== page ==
U.S. Supreme Court to Hear Argument on Links Between Violent Video Games and Anti-Social Behavior

A California law that prevents the sale of violent video games to minors may end up being struck down in the US Supreme Court as justices appeared to question its constitutionality. The U.S. Supreme Court will hear arguments on whether states should be allowed to prohibit the sale of violent video games to children.At issue […]

A California law that prevents the sale of violent video games to minors may end up being struck down in the US Supreme Court as justices appeared to question its constitutionality. The U.S. Supreme Court will hear arguments on whether states should be allowed to prohibit the sale of violent video games to children.

At issue is a pending California law that provides for up to a $1,000 fine to retailers who sell violent video games; defined as depicting "killing, maiming dismembering, or sexually assaulting an image of a human being" to children. The fine doesn't apply to sales clerks if they've no ownership interest in the business.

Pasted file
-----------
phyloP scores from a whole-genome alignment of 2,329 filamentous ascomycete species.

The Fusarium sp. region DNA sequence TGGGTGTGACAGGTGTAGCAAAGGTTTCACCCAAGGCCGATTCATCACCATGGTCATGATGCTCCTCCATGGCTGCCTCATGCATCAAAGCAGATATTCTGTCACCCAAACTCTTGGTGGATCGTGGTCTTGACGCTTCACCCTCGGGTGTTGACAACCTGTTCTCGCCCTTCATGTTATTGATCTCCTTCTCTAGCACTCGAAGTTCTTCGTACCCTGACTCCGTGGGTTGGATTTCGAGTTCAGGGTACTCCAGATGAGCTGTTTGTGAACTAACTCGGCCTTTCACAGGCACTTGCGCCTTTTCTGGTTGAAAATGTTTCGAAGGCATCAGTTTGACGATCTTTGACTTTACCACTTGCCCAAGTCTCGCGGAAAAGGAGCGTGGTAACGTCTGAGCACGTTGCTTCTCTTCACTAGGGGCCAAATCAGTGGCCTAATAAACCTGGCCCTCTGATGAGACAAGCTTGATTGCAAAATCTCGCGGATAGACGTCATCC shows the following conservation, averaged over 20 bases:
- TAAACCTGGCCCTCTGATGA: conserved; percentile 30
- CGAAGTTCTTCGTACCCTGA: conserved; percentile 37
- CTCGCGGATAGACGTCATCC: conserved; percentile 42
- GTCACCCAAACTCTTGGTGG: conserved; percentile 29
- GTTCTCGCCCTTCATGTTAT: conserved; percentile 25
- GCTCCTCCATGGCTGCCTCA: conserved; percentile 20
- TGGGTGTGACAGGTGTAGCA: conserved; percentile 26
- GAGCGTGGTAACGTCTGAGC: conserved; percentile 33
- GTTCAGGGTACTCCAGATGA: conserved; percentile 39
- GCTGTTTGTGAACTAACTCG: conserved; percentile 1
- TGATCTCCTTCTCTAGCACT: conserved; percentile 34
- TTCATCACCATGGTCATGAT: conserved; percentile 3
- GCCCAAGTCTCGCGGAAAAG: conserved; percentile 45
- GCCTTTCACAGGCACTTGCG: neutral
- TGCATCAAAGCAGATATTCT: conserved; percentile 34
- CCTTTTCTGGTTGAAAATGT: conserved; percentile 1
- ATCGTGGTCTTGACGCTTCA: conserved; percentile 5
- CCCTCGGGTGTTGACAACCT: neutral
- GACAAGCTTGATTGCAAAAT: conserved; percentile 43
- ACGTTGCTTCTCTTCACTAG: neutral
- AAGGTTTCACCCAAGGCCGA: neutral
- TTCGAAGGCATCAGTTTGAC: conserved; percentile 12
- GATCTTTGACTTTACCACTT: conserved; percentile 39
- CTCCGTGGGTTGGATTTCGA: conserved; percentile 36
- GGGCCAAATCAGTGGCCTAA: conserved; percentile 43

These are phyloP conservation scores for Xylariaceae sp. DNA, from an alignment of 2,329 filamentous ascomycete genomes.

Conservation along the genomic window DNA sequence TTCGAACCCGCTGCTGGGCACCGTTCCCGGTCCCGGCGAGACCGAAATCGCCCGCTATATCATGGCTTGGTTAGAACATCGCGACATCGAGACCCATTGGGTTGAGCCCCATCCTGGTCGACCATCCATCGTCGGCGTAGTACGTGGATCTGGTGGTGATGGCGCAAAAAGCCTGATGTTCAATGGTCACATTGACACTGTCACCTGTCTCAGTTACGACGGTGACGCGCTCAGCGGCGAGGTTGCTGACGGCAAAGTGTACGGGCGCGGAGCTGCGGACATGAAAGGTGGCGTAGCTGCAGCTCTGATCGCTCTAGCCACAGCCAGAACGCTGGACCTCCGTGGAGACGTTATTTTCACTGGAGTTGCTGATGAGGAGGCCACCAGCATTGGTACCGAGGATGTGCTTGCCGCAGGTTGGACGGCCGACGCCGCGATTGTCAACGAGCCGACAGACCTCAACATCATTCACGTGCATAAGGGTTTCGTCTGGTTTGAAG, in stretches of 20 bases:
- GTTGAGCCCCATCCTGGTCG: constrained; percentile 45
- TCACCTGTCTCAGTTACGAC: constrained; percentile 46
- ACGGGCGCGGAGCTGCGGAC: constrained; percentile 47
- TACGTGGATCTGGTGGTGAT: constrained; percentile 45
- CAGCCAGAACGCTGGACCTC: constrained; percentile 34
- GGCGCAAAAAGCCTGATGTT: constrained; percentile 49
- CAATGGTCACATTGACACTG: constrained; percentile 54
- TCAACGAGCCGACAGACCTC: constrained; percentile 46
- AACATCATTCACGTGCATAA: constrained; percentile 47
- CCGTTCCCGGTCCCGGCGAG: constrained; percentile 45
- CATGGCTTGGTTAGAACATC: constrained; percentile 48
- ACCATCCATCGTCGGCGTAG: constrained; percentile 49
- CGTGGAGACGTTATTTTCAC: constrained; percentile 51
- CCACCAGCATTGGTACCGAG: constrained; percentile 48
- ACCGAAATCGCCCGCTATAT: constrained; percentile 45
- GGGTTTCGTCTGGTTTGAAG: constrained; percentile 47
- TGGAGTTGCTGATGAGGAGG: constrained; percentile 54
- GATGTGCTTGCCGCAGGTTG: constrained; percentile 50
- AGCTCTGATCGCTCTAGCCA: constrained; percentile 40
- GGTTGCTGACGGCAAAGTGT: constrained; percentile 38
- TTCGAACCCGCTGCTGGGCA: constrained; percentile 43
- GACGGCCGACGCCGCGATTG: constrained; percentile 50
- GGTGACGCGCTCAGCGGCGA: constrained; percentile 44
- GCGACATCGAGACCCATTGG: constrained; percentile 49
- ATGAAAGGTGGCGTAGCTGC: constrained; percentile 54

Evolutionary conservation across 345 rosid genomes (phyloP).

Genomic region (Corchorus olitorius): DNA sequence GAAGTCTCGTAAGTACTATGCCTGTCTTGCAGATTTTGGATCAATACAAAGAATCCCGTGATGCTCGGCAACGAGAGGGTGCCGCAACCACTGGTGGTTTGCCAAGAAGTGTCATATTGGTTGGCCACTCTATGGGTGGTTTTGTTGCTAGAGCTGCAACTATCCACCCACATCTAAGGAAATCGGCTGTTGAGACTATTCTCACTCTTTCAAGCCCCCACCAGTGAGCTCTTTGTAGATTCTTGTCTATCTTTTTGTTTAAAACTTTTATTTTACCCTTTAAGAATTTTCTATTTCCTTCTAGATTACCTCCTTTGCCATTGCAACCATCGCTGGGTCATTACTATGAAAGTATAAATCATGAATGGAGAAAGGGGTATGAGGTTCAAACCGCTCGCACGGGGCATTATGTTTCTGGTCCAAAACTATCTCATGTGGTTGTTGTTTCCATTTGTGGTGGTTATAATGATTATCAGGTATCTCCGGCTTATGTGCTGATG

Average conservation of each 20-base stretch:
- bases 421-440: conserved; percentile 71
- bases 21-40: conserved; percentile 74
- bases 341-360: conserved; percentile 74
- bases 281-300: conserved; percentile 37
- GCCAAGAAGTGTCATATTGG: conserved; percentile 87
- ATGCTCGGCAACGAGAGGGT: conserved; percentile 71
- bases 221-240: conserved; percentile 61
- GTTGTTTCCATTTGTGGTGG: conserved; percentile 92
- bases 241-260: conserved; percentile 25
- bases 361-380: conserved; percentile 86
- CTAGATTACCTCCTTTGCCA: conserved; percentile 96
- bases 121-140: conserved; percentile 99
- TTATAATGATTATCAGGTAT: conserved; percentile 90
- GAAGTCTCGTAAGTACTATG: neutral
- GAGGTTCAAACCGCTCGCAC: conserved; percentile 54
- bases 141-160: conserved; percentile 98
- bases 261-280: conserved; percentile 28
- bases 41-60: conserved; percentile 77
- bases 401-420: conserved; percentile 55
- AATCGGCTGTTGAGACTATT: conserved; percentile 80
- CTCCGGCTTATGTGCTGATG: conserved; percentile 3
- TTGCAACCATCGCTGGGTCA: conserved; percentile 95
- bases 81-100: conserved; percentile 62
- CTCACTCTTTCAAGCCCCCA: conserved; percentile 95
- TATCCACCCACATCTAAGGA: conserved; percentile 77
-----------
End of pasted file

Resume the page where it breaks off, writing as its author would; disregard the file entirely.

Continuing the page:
Lawyers for Gov. Arnold Schwarzenegger argued in court papers that the California legislature, in passing the law, considered numerous studies that established a link between playing the violent games with an increase in aggressive thoughts, anti-social behavior and desensitization to violence in both minors and adults.

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